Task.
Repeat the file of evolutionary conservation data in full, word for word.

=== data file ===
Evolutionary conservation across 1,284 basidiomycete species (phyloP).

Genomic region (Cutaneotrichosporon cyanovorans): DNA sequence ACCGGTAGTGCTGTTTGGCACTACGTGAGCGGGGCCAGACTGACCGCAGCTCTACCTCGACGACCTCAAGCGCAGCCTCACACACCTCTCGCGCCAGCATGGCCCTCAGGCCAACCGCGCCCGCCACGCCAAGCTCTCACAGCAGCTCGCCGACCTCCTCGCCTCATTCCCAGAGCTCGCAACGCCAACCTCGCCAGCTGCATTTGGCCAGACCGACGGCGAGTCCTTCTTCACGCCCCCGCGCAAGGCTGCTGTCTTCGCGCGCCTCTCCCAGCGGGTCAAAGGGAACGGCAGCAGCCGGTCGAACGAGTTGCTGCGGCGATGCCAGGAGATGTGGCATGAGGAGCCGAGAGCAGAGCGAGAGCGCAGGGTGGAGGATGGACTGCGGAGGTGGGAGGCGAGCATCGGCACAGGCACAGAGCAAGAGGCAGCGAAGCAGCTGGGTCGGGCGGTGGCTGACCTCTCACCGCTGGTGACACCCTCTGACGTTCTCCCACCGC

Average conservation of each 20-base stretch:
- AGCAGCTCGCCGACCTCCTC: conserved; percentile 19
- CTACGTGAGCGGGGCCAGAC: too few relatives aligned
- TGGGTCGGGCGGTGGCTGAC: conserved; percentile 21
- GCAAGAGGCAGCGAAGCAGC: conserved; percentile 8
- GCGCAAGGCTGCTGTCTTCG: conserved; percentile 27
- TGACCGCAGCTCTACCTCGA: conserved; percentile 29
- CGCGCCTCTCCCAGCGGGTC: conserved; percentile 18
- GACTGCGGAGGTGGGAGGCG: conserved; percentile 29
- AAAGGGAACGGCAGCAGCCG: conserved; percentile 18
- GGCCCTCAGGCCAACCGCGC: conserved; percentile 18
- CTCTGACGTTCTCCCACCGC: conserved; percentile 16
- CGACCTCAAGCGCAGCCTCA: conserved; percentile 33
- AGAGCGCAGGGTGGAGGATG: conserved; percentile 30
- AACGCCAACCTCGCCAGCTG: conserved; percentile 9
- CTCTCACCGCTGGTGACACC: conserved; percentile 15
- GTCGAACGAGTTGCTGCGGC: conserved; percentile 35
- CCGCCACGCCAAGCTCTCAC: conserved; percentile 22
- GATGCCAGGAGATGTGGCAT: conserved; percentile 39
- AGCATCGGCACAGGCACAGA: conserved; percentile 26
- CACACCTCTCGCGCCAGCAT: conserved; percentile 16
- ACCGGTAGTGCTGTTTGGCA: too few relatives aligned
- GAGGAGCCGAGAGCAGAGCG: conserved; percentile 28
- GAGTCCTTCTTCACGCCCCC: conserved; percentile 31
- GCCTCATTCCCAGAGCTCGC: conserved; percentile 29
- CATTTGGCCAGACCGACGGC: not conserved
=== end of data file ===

Evolutionary conservation across 1,284 basidiomycete species (phyloP).

Genomic region (Cutaneotrichosporon cyanovorans): DNA sequence ACCGGTAGTGCTGTTTGGCACTACGTGAGCGGGGCCAGACTGACCGCAGCTCTACCTCGACGACCTCAAGCGCAGCCTCACACACCTCTCGCGCCAGCATGGCCCTCAGGCCAACCGCGCCCGCCACGCCAAGCTCTCACAGCAGCTCGCCGACCTCCTCGCCTCATTCCCAGAGCTCGCAACGCCAACCTCGCCAGCTGCATTTGGCCAGACCGACGGCGAGTCCTTCTTCACGCCCCCGCGCAAGGCTGCTGTCTTCGCGCGCCTCTCCCAGCGGGTCAAAGGGAACGGCAGCAGCCGGTCGAACGAGTTGCTGCGGCGATGCCAGGAGATGTGGCATGAGGAGCCGAGAGCAGAGCGAGAGCGCAGGGTGGAGGATGGACTGCGGAGGTGGGAGGCGAGCATCGGCACAGGCACAGAGCAAGAGGCAGCGAAGCAGCTGGGTCGGGCGGTGGCTGACCTCTCACCGCTGGTGACACCCTCTGACGTTCTCCCACCGC

Average conservation of each 20-base stretch:
- AGCAGCTCGCCGACCTCCTC: conserved; percentile 19
- CTACGTGAGCGGGGCCAGAC: too few relatives aligned
- TGGGTCGGGCGGTGGCTGAC: conserved; percentile 21
- GCAAGAGGCAGCGAAGCAGC: conserved; percentile 8
- GCGCAAGGCTGCTGTCTTCG: conserved; percentile 27
- TGACCGCAGCTCTACCTCGA: conserved; percentile 29
- CGCGCCTCTCCCAGCGGGTC: conserved; percentile 18
- GACTGCGGAGGTGGGAGGCG: conserved; percentile 29
- AAAGGGAACGGCAGCAGCCG: conserved; percentile 18
- GGCCCTCAGGCCAACCGCGC: conserved; percentile 18
- CTCTGACGTTCTCCCACCGC: conserved; percentile 16
- CGACCTCAAGCGCAGCCTCA: conserved; percentile 33
- AGAGCGCAGGGTGGAGGATG: conserved; percentile 30
- AACGCCAACCTCGCCAGCTG: conserved; percentile 9
- CTCTCACCGCTGGTGACACC: conserved; percentile 15
- GTCGAACGAGTTGCTGCGGC: conserved; percentile 35
- CCGCCACGCCAAGCTCTCAC: conserved; percentile 22
- GATGCCAGGAGATGTGGCAT: conserved; percentile 39
- AGCATCGGCACAGGCACAGA: conserved; percentile 26
- CACACCTCTCGCGCCAGCAT: conserved; percentile 16
- ACCGGTAGTGCTGTTTGGCA: too few relatives aligned
- GAGGAGCCGAGAGCAGAGCG: conserved; percentile 28
- GAGTCCTTCTTCACGCCCCC: conserved; percentile 31
- GCCTCATTCCCAGAGCTCGC: conserved; percentile 29
- CATTTGGCCAGACCGACGGC: not conserved